4. 4.
    Arora VM, Georgitis E, Woodruff JN, Humphrey HJ, Meltzer D. Improving sleep hygiene of medical interns: can the sleep, alertness, and fatigue education in residency program help? Archives of internal medicine. 2007;167(16):1738–1744.CrossRefPubMedGoogle Scholar
  5. 5.
    Baldwin Jr D, Daugherty SR. Sleep deprivation and fatigue in residency training: results of a national survey of first-and second-year residents. Sleep. 2004;27(2):217–223.CrossRefPubMedGoogle Scholar
  6. 6.
    Rye PL, Reeson ME, Pekrul CM, et al. Comparing health behaviours of internal medicine residents and medical students: an observational study. Clinical & Investigative Medicine. 2012;35(1):40–44.CrossRefGoogle Scholar
  7. 7.
    Mota MC, Waterhouse J, De-Souza DA, et al. Association between chronotype, food intake and physical activity in medical residents. Chronobiology International. 2016:1–10.Google Scholar
  8. 8.
    Olson EJ, Drage LA, Auger RR. Sleep deprivation, physician performance, and patient safety. CHEST Journal. 2009;136(5):1389–1396.CrossRefGoogle Scholar
  9. 9.
    Weinger MB, Ancoli-Israel S. Sleep deprivation and clinical performance. Jama. 2002;287(8):955–957.CrossRefPubMedGoogle Scholar
  10. 10.
    Kalmbach DA, Arnedt JT, Song PX, Guille C, Sen S. Sleep disturbance and short sleep as risk factors for depression and perceived medical errors in first-year residents. Sleep. 2017;40(3).Google Scholar
  11. 11.
    Williams AS, Williams CD, Cronk NJ, Kruse RL, Ringdahl EN, Koopman RJ. Understanding the exercise habits of residents and attending physicians: a mixed methodology study. Family medicine 2015;47(2):118–123.PubMedGoogle Scholar
  12. 12.
    Hull SK, DiLalla LF, Dorsey JK. Prevalence of health-related behaviors among physicians and medical trainees. Academic Psychiatry 2008;32(1):31–38.CrossRefPubMedGoogle Scholar
  13. 13.
    Sinsky C, Colligan L, Li L, et al. Allocation of physician time in ambulatory practice: a time and motion study in 4 specialties. Annals of Internal Medicine. 2016.Google Scholar
  14. 14.
    Guille C, Zhao Z, Krystal J, Nichols B, Brady K, Sen S. Web-based cognitive behavioral therapy intervention for the prevention of suicidal ideation in medical interns: a randomized clinical trial. JAMA Psychiatry. 2015;72(12):1192–1198.CrossRefPubMedPubMedCentralGoogle Scholar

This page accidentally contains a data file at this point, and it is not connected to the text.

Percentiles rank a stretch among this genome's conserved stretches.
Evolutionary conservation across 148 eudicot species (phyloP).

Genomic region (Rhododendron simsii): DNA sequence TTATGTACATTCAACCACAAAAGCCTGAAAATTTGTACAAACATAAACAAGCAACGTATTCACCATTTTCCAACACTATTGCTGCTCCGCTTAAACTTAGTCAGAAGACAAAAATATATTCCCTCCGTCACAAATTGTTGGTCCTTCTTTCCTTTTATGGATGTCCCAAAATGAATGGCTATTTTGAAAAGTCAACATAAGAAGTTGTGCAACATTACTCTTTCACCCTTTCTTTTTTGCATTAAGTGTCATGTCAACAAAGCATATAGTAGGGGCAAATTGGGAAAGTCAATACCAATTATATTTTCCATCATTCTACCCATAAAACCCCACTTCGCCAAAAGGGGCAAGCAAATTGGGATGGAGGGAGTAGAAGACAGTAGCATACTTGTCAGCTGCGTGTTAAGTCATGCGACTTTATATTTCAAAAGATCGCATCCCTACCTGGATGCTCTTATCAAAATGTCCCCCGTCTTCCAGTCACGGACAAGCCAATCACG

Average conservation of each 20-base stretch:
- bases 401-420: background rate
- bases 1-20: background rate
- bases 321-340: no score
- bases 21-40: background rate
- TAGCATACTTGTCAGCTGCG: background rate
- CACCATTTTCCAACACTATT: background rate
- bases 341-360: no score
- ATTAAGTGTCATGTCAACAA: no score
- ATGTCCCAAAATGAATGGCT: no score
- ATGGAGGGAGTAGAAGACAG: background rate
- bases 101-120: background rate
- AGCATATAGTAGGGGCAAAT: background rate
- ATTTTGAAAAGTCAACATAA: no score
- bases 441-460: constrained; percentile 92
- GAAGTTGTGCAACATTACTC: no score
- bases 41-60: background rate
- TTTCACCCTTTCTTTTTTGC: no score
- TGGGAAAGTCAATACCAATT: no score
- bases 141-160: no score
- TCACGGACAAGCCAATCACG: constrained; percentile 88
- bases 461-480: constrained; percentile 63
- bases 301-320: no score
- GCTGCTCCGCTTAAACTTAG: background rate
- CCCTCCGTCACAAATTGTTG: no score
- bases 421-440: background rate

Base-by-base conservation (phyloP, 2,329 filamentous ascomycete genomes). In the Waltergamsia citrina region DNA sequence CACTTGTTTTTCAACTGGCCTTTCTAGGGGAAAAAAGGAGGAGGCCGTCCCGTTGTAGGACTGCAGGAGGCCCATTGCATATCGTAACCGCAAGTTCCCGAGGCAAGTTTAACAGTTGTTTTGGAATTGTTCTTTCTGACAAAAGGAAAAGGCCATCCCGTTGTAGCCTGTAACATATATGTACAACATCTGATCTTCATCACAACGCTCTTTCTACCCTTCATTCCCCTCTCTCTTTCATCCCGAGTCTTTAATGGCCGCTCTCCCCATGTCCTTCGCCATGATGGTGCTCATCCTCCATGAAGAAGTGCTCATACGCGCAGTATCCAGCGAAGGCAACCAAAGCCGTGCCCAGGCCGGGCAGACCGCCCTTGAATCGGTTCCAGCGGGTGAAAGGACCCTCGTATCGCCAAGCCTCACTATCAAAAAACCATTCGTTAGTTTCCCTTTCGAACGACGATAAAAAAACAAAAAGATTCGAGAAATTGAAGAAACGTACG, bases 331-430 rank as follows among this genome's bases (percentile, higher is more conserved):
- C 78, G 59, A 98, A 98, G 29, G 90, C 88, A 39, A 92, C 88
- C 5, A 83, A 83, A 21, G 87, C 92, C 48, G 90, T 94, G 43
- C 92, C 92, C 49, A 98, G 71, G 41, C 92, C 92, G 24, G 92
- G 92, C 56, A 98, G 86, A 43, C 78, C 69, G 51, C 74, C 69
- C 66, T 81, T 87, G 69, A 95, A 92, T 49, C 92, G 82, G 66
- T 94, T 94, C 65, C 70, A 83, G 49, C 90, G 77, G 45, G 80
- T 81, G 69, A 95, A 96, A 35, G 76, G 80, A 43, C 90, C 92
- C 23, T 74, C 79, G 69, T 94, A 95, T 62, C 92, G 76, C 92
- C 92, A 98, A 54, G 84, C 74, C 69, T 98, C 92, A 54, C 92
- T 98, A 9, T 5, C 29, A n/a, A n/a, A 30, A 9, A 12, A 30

15. 15.
    Montgomery-Downs HE, Insana SP, Bond JA. Movement toward a novel activity monitoring device. Sleep and Breathing. 2012;16(3):913–917.CrossRefPubMedGoogle Scholar
  16. 16.
    Ferguson T, Rowlands AV, Olds T, Maher C. The validity of consumer-level, activity monitors in healthy adults worn in free-living conditions: a cross-sectional study. Int J Behav Nutr Phys Act. 2015;12(1):42.CrossRefPubMedPubMedCentralGoogle Scholar
  17. 17.
    Adam Noah J, Spierer DK, Gu J, Bronner S. Comparison of steps and energy expenditure assessment in adults of Fitbit Tracker and Ultra to the Actical and indirect calorimetry. Journal of medical engineering & technology. 2013;37(7):456–462.CrossRefGoogle Scholar
  18. 18.
    Foreman AC, Hall C, Bone K, Cheng J, Kaplin A. Just text me: using SMS technology for collaborative patient mood charting. Journal of Participatory Medicine. 2011;3:e45.Google Scholar
  19. 19.
    Walch OJ, Cochran A, Forger DB. A global quantification of “normal” sleep schedules using smartphone data. Science Advances. 2016;2(5):e1501705.CrossRefPubMedPubMedCentralGoogle Scholar
  20. 20.
    Team RC. R: a Language and Environment for Statistical Computing. R Foundation for Statistical Computing, Vienna, Austria. 2013. ISBN 3-900051-07-0; 2014.Google Scholar
  21. 21.
    Krueger C, Tian L. A comparison of the general linear mixed model and repeated measures ANOVA using a dataset with multiple missing data points. Biological research for nursing. 2004;6(2):151–157.CrossRefPubMedGoogle Scholar
  22. 22.
    Singer JD, Willett JB. Applied Longitudinal Data Analysis: Modelling Change and Event Occurrence. New York: Oxford University; 2003.CrossRefGoogle Scholar
  23. 23.